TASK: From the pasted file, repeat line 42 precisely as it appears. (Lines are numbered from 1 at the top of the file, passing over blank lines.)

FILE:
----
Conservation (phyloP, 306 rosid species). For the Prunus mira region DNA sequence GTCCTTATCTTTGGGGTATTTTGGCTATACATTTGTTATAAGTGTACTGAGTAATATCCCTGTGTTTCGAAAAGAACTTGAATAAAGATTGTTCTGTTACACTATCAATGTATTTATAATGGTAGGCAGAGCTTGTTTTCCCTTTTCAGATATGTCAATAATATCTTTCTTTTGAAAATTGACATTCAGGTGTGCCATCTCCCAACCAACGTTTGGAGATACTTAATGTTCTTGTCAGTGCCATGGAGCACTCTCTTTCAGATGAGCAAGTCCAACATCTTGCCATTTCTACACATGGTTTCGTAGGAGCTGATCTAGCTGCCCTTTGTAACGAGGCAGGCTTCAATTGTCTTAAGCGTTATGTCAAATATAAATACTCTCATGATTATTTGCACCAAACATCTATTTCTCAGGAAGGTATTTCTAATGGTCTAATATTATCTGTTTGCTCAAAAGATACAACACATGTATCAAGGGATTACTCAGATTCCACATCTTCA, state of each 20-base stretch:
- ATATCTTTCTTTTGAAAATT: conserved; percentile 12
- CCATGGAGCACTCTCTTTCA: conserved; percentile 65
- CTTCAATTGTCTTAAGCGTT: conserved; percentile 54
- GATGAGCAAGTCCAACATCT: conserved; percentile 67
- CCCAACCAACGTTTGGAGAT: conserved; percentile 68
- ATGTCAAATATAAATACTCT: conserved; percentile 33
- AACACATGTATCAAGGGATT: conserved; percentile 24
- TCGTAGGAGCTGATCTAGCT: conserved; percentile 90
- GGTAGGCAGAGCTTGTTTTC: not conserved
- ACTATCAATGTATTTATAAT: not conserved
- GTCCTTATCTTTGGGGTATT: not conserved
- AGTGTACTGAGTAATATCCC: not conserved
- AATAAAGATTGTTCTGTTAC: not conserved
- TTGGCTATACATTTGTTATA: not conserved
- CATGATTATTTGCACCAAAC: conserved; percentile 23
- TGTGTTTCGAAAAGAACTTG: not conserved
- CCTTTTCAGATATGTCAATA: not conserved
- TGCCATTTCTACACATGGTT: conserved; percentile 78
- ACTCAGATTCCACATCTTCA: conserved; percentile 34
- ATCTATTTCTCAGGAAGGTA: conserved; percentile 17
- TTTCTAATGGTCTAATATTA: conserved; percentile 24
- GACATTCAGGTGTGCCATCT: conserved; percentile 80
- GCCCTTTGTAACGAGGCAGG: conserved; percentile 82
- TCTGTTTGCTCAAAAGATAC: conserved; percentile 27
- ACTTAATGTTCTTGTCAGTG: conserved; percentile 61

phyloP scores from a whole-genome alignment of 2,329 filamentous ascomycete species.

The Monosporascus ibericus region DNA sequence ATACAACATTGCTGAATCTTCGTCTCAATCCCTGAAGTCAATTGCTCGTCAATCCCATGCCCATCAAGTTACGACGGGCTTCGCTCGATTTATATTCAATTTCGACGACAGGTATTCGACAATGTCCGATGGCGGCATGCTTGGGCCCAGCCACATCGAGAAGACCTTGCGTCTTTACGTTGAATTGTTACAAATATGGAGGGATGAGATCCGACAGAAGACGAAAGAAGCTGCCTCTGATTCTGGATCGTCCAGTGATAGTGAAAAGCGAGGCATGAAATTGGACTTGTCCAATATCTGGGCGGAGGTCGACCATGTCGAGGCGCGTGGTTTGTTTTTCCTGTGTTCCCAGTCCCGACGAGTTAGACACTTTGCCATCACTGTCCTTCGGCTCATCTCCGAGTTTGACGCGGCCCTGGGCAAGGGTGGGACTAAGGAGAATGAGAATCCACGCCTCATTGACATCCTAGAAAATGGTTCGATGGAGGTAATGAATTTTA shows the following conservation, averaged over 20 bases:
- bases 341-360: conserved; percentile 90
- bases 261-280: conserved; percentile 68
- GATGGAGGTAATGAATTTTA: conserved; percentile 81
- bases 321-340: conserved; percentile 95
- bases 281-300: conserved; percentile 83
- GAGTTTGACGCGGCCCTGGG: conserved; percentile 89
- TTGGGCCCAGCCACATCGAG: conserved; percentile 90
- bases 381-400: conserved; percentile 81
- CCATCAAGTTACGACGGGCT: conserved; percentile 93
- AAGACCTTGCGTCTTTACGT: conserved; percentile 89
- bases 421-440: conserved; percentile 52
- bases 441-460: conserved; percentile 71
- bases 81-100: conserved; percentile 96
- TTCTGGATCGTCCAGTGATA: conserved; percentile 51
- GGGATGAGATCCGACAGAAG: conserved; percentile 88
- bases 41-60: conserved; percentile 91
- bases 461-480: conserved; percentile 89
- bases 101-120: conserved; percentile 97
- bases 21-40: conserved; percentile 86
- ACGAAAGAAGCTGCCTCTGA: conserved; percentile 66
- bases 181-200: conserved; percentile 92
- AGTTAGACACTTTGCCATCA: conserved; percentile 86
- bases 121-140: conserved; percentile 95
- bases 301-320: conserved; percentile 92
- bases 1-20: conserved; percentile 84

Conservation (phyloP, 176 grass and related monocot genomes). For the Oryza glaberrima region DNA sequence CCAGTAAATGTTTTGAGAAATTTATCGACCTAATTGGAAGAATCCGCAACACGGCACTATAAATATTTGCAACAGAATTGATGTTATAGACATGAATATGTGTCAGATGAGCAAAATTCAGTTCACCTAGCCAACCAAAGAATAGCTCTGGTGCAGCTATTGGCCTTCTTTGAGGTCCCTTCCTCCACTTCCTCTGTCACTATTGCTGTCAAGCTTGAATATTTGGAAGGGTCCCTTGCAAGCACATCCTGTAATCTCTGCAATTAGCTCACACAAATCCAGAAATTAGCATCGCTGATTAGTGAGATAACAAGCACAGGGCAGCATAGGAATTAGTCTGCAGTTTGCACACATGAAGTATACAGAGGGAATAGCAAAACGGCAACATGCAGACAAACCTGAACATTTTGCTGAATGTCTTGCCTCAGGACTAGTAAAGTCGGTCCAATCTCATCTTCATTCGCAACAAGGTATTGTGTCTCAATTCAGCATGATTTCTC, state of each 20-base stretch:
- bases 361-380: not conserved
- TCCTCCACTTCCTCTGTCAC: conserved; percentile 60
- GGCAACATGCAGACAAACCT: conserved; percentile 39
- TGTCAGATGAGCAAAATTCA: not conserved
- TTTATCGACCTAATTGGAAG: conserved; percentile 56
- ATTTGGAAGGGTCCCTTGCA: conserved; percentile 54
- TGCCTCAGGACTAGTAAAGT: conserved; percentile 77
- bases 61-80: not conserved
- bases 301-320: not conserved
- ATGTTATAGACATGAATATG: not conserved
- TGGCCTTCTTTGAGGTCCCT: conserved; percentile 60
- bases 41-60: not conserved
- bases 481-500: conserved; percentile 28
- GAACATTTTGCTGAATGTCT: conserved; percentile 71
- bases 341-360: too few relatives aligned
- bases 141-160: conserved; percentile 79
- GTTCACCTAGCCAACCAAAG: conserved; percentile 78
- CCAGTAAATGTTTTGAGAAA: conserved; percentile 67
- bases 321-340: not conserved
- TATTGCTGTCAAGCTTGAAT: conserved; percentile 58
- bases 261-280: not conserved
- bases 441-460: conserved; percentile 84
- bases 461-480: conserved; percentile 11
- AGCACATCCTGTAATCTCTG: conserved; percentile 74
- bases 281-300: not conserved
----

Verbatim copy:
- TTCTGGATCGTCCAGTGATA: conserved; percentile 51